This footage shows large numbers of angry former customers gathering outside the headquarters of the Afzal Toos Credit Foundation in Tehran earlier this week to protest at losing their money, in many cases their life savings, when the bank recently suddenly declared bankruptcy without providing any warning or compensation to the thousands of savers. The protests have been growing outside the credit foundation, the latest of a string of financial institutions in Iran to go bust owing hundreds of billions of rials.
A number of the protesters have also staged demonstrations outside the headquarters of the country’s Central Bank, the body entrusted with licensing and supervising the country’s financial institutions, to express their anger at the lack of any action against these establishments or offers of compensation; many of the savers have been left penniless after entrusting their life savings to the state-sanctioned finance houses.
Anger is also building at the Iranian Revolutionary Guards Corps (IRGC), which had unofficial but absolute control over the finance houses and which is strongly suspected of effectively looting them to fund its military ventures and the luxurious lifestyles of senior IRGC officials.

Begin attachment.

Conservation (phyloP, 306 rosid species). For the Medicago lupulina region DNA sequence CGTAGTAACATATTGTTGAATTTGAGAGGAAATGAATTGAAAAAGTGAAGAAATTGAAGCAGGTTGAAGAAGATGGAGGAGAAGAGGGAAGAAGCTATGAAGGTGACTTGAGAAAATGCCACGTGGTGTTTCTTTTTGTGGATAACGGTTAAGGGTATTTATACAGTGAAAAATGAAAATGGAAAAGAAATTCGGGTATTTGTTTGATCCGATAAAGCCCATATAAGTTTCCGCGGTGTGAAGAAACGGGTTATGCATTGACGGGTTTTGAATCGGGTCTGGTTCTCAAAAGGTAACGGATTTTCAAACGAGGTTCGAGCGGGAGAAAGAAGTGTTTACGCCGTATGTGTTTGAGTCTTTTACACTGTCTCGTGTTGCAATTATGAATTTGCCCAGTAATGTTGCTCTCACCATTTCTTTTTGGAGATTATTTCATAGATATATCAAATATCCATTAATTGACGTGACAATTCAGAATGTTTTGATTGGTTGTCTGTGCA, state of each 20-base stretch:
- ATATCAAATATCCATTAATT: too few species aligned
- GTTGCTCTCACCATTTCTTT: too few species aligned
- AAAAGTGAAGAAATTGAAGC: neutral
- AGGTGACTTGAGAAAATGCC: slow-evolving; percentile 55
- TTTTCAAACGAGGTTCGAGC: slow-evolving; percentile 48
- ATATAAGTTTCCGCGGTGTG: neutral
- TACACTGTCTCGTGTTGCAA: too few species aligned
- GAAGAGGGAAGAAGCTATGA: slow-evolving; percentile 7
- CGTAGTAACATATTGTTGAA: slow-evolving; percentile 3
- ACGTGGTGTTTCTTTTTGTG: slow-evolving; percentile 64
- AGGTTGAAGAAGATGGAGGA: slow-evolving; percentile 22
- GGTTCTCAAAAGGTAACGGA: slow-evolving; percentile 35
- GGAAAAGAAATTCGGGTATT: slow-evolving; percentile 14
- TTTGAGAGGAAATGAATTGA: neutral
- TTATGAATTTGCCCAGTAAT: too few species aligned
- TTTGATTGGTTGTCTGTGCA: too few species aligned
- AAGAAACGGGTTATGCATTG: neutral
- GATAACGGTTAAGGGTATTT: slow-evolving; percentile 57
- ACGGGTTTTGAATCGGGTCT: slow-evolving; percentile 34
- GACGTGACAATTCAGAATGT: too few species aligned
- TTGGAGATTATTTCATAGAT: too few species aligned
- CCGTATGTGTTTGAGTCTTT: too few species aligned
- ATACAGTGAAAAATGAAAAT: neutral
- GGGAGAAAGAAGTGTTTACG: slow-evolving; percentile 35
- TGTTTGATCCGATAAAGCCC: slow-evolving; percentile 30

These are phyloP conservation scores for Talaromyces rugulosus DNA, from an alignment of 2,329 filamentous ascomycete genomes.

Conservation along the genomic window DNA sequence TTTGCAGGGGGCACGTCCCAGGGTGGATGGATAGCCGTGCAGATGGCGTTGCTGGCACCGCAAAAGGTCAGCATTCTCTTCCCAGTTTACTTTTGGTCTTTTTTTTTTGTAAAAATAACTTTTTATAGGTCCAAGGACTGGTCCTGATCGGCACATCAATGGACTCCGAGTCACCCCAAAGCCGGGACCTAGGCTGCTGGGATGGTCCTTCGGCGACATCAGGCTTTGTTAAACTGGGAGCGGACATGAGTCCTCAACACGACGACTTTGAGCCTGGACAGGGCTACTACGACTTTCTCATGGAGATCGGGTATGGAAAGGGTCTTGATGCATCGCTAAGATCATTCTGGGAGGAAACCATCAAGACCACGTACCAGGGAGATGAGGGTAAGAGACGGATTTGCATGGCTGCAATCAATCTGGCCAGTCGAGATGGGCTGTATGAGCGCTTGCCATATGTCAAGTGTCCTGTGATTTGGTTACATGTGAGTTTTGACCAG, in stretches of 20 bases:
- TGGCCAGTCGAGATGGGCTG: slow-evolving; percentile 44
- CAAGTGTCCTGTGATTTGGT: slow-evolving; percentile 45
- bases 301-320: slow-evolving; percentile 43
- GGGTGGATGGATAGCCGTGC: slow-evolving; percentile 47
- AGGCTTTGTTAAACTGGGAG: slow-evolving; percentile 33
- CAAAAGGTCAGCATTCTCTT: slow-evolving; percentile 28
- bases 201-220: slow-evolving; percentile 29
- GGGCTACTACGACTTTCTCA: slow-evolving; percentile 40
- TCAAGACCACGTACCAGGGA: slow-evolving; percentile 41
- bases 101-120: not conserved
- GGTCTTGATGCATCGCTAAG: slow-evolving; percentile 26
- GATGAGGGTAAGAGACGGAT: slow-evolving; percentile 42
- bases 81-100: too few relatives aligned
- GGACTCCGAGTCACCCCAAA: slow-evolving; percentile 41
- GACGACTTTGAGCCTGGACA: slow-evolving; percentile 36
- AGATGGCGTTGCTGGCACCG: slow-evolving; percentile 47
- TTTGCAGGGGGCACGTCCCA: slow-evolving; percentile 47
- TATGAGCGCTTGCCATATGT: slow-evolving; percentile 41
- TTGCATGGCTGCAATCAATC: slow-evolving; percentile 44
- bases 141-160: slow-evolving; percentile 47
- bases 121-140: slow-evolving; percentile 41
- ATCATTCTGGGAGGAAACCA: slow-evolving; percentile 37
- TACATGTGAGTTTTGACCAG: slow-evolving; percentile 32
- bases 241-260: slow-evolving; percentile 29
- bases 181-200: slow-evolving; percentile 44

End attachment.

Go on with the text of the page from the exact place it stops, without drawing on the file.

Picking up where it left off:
The protests have spread across Iran as more and more banks and finance houses go bankrupt due to the intensifying economic crisis, with the regime responding to the people’s anger in its usual fashion, by criminalizing the victims in an effort to terrorize the people into silence, deploying security personnel in and around the shuttered finance houses to guard the buildings and to brutally assault and arrest demonstrators demanding compensation for their stolen savings.
The protesters have taken to carrying placards calling on the government to atone for its role in the financial crisis, with messages such as ‘The parliament must stand by our side and resolve our problems’ and ‘the government has a budget deficit and they took our money’. The protests are an embarrassment to the leadership as it attempts to show a façade of ‘moderate reformism’ and stability to the world,
Most of these gatherings were staged by people who claim they are victims of systematic deception and fraud by these credit institutions. They say their assets have been either plundered or they have received no interest for their deposits, as promised by the institutions. The protesters also maintain that they have tried to withdraw their deposits with no success.